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Forth for Rust's trait system

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fortraith

Compile-time compiler that compiles Forth to compile-time trait expressions.

Rust's trait system is Turing complete. This crate uses the principles from trait-eval to implement necessary traits for forth evaluation and provides a

forth!macro that transpiles forth's syntax to trait expressions.

Here's a simple factorial implementation, the only non-standard word here is

predwhich is a decrement operator, equivalent to

1 -:

rust forth!( : factorial (n -- n) 1 swap fact0 ; : fact0 (n n -- n) dup 1 = if drop else dup rot * swap pred fact0 then ; 5 factorial . );This prints

120. As you can see not only can you define functions easily, but even conditional recursion is possible! Now check out how it looks compiled to trait expressions (courtesy of

cargo expand):

rust pub trait factorial { type Result; } impl factorial for Node where Self: one, ::Result: swap, <::Result as swap>::Result: fact0, { type Result = <<::Result as swap>::Result as fact0>::Result; } pub trait fact0 { type Result; } impl fact0 for Node where Self: dup, ::Result: one, <::Result as one>::Result: eq, <<::Result as one>::Result as eq>::Result: iff, <<<::Result as one>::Result as eq>::Result as iff>::Result: drop, <<<<::Result as one>::Result as eq>::Result as iff>::Result as drop>::Result: elsef, <<<<<::Result as one>::Result as eq>::Result as iff>::Result as drop>::Result as elsef>::Result: dup, <<<<<<::Result as one>::Result as eq>::Result as iff>::Result as drop>::Result as elsef>::Result as dup>::Result: rot, <<<<<<<::Result as one>::Result as eq>::Result as iff>::Result as drop>::Result as elsef>::Result as dup>::Result as rot>::Result: mult, <<<<<<<<::Result as one>::Result as eq>::Result as iff>::Result as drop>::Result as elsef>::Result as dup>::Result as rot>::Result as mult>::Result: swap, <<<<<<<<<::Result as one>::Result as eq>::Result as iff>::Result as drop>::Result as elsef>::Result as dup>::Result as rot>::Result as mult>::Result as swap>::Result: pred, <<<<<<<<<<::Result as one>::Result as eq>::Result as iff>::Result as drop>::Result as elsef>::Result as dup>::Result as rot>::Result as mult>::Result as swap>::Result as pred>::Result: fact0, <<<<<<<<<<<::Result as one>::Result as eq>::Result as iff>::Result as drop>::Result as elsef>::Result as dup>::Result as rot>::Result as mult>::Result as swap>::Result as pred>::Result as fact0>::Result: then { type Result = <<<<<<<<<<<<::Result as one>::Result as eq>::Result as iff>::Result as drop>::Result as elsef>::Result as dup>::Result as rot>::Result as mult>::Result as swap>::Result as pred>::Result as fact0>::Result as then>::Result; } println!("{}", <<::Result as factorial>::Result as top>::Result::eval());Yeah, writing that manually would be no fun.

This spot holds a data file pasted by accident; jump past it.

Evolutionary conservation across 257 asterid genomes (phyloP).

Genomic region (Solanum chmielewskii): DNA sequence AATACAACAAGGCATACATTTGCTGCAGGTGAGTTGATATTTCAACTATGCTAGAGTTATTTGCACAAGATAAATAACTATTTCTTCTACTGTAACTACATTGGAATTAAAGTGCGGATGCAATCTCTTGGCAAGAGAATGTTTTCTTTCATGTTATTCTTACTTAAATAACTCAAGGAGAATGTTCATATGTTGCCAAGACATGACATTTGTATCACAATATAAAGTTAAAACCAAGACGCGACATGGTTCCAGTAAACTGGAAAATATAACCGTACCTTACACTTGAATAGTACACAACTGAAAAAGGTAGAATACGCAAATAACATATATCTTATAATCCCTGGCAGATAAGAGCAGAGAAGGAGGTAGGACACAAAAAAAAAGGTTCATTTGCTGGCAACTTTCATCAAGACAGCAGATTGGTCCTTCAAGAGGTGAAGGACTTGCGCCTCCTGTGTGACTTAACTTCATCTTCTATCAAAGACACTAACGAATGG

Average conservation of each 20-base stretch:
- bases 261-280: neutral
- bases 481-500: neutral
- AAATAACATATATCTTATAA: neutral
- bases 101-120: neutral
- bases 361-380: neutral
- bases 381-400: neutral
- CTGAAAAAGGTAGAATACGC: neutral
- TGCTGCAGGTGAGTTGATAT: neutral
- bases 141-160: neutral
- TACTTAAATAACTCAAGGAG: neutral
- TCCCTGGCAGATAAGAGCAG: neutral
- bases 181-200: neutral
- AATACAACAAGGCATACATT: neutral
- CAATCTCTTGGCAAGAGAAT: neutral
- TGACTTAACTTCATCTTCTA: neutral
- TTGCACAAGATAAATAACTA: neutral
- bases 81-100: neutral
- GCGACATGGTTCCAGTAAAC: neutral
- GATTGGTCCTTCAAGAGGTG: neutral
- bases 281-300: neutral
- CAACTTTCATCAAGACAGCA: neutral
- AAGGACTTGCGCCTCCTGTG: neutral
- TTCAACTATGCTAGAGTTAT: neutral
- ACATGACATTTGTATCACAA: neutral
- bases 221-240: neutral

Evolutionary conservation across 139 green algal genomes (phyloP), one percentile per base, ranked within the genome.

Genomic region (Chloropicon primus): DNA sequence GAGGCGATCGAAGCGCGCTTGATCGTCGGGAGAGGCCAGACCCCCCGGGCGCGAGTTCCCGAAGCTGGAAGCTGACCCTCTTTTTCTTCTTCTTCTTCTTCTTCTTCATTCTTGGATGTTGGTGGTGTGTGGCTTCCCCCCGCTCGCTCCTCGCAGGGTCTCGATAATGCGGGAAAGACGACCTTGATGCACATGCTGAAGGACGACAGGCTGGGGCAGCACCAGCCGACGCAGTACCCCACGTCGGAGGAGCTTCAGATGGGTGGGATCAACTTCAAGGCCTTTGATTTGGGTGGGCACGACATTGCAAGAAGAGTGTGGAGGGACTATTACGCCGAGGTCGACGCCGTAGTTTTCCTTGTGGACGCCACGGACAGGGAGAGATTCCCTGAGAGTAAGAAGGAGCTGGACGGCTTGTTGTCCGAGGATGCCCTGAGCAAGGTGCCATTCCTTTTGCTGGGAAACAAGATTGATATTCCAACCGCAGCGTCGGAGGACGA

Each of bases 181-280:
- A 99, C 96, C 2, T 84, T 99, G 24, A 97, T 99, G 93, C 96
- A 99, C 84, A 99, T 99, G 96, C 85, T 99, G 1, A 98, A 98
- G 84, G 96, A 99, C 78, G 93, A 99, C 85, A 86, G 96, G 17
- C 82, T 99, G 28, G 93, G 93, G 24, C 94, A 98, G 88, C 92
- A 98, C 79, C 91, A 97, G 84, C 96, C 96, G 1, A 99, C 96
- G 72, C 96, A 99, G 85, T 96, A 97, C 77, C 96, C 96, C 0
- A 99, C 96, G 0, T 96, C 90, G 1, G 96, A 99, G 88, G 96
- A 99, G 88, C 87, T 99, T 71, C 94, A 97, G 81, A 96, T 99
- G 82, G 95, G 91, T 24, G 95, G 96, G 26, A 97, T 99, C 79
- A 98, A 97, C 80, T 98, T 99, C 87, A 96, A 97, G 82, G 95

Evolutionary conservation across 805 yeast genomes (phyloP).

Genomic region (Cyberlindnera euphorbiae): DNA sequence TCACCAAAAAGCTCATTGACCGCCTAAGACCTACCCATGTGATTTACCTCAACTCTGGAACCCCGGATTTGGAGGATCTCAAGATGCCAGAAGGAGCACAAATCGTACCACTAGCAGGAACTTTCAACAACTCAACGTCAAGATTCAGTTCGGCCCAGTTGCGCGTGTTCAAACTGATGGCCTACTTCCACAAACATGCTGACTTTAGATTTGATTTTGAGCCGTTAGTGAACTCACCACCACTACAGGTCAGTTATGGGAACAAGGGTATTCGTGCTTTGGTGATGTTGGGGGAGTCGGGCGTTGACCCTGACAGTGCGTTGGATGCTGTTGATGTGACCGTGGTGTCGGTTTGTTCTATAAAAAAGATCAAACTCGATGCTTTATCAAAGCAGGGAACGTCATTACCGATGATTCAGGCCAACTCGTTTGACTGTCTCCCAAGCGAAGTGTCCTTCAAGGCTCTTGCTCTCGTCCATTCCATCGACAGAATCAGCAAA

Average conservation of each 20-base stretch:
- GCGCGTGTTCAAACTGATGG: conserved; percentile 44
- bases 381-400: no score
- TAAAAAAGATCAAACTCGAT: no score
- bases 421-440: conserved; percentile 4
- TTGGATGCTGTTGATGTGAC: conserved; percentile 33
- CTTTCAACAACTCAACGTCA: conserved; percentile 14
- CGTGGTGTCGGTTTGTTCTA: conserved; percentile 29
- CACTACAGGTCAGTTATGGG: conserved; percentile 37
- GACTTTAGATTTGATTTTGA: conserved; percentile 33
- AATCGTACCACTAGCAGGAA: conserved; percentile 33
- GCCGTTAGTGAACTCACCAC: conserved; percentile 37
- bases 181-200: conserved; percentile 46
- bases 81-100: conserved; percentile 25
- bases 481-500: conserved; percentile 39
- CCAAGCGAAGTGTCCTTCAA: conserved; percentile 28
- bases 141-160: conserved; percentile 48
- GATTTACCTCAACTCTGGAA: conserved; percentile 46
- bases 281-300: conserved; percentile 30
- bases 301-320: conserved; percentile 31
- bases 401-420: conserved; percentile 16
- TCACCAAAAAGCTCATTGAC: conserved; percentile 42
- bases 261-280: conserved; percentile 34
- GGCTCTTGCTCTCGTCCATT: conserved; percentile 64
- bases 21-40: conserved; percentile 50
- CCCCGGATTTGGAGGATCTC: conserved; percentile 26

Quite a bit is actually supported as you can see above. Every operation from

trait-evalis re-exported to work on the stack (except

ifwhich is done differently), and a few additional stack operations are provided. See docs for the details.